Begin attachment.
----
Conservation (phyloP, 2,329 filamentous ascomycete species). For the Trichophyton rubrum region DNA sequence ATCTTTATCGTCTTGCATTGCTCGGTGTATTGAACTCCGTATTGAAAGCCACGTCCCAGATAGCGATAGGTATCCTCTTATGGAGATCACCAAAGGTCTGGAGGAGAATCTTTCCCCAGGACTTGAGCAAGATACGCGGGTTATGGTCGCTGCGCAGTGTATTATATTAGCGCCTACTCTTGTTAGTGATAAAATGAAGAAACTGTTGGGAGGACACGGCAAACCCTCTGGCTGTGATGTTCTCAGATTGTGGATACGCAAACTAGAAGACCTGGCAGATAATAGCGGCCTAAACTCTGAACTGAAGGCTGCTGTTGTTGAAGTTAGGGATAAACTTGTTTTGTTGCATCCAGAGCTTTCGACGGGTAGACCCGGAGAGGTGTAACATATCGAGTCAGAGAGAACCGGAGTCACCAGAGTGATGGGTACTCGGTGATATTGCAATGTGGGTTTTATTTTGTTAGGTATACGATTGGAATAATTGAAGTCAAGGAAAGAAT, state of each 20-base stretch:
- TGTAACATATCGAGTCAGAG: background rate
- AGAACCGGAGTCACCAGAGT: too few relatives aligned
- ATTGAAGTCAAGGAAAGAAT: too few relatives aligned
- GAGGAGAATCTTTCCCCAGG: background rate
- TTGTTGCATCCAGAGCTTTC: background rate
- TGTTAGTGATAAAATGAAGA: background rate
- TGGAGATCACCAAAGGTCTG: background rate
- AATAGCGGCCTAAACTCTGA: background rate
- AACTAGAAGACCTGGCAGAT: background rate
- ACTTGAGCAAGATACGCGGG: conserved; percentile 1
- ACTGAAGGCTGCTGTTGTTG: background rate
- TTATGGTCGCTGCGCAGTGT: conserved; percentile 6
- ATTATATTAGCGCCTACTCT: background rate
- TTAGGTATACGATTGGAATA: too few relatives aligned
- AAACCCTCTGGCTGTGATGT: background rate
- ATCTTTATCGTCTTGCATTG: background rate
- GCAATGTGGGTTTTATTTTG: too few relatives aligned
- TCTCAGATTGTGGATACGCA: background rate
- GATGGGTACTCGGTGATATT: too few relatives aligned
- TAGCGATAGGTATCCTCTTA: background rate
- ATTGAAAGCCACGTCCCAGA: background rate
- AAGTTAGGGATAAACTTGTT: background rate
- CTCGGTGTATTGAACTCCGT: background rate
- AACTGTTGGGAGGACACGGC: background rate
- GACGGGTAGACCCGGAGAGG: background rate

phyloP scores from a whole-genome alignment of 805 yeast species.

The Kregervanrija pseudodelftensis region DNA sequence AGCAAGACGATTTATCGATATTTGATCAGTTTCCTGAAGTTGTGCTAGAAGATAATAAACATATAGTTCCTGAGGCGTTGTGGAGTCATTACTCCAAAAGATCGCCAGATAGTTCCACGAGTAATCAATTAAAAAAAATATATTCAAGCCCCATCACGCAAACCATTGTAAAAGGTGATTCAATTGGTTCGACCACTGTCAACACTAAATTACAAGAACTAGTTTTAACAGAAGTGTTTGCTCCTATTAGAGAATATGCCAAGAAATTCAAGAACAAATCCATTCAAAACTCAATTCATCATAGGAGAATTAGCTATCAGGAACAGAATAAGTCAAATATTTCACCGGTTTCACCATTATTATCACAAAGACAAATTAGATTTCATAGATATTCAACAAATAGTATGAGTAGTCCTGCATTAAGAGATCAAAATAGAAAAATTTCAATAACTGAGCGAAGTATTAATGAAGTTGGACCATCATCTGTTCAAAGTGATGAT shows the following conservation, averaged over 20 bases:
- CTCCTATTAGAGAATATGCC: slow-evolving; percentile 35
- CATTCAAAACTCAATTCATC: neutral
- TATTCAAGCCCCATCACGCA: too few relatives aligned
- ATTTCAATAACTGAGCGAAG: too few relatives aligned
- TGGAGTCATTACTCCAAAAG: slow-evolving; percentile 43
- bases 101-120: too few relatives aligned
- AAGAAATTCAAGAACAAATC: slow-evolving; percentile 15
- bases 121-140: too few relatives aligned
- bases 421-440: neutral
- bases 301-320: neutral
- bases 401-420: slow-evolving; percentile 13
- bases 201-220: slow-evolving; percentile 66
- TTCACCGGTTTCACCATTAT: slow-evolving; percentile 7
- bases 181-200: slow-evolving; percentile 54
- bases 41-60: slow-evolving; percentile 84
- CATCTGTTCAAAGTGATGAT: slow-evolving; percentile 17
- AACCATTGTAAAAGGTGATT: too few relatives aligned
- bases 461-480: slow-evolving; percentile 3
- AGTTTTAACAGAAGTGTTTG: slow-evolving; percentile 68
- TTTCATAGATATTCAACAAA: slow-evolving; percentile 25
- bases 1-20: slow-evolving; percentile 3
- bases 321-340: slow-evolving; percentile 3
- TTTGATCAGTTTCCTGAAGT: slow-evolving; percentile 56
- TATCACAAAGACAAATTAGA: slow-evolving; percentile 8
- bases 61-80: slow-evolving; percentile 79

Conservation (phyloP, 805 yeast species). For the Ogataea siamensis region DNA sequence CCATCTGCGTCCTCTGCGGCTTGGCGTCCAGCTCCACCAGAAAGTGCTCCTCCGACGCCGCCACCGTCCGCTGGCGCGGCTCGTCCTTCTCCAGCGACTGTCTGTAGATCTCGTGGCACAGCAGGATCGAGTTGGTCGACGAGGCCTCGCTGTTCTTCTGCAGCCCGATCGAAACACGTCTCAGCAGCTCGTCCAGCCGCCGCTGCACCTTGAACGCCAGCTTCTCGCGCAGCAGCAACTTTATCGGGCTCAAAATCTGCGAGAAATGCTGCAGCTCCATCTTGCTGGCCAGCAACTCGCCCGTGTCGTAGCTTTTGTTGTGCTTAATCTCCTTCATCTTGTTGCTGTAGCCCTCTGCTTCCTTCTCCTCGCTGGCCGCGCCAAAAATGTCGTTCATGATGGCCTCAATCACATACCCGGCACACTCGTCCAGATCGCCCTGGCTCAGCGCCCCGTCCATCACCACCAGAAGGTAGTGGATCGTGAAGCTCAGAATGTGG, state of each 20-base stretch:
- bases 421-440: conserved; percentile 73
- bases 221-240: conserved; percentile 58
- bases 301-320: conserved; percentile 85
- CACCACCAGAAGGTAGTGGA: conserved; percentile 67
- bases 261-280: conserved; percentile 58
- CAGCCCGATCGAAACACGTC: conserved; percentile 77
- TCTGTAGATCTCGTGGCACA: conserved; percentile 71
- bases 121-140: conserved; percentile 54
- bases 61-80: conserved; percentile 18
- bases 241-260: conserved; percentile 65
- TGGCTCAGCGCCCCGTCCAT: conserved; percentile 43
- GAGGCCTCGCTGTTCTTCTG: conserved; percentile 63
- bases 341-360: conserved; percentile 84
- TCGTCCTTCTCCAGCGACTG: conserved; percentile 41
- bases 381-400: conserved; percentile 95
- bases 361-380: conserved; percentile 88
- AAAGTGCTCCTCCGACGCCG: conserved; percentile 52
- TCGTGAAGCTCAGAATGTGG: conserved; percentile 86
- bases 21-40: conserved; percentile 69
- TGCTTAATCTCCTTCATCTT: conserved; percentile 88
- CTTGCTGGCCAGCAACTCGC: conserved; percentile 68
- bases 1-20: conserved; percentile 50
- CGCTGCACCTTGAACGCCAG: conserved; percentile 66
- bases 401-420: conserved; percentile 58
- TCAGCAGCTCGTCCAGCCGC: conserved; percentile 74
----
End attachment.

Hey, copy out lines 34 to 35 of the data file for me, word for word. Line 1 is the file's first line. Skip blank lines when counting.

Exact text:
- bases 101-120: too few relatives aligned
- AAGAAATTCAAGAACAAATC: slow-evolving; percentile 15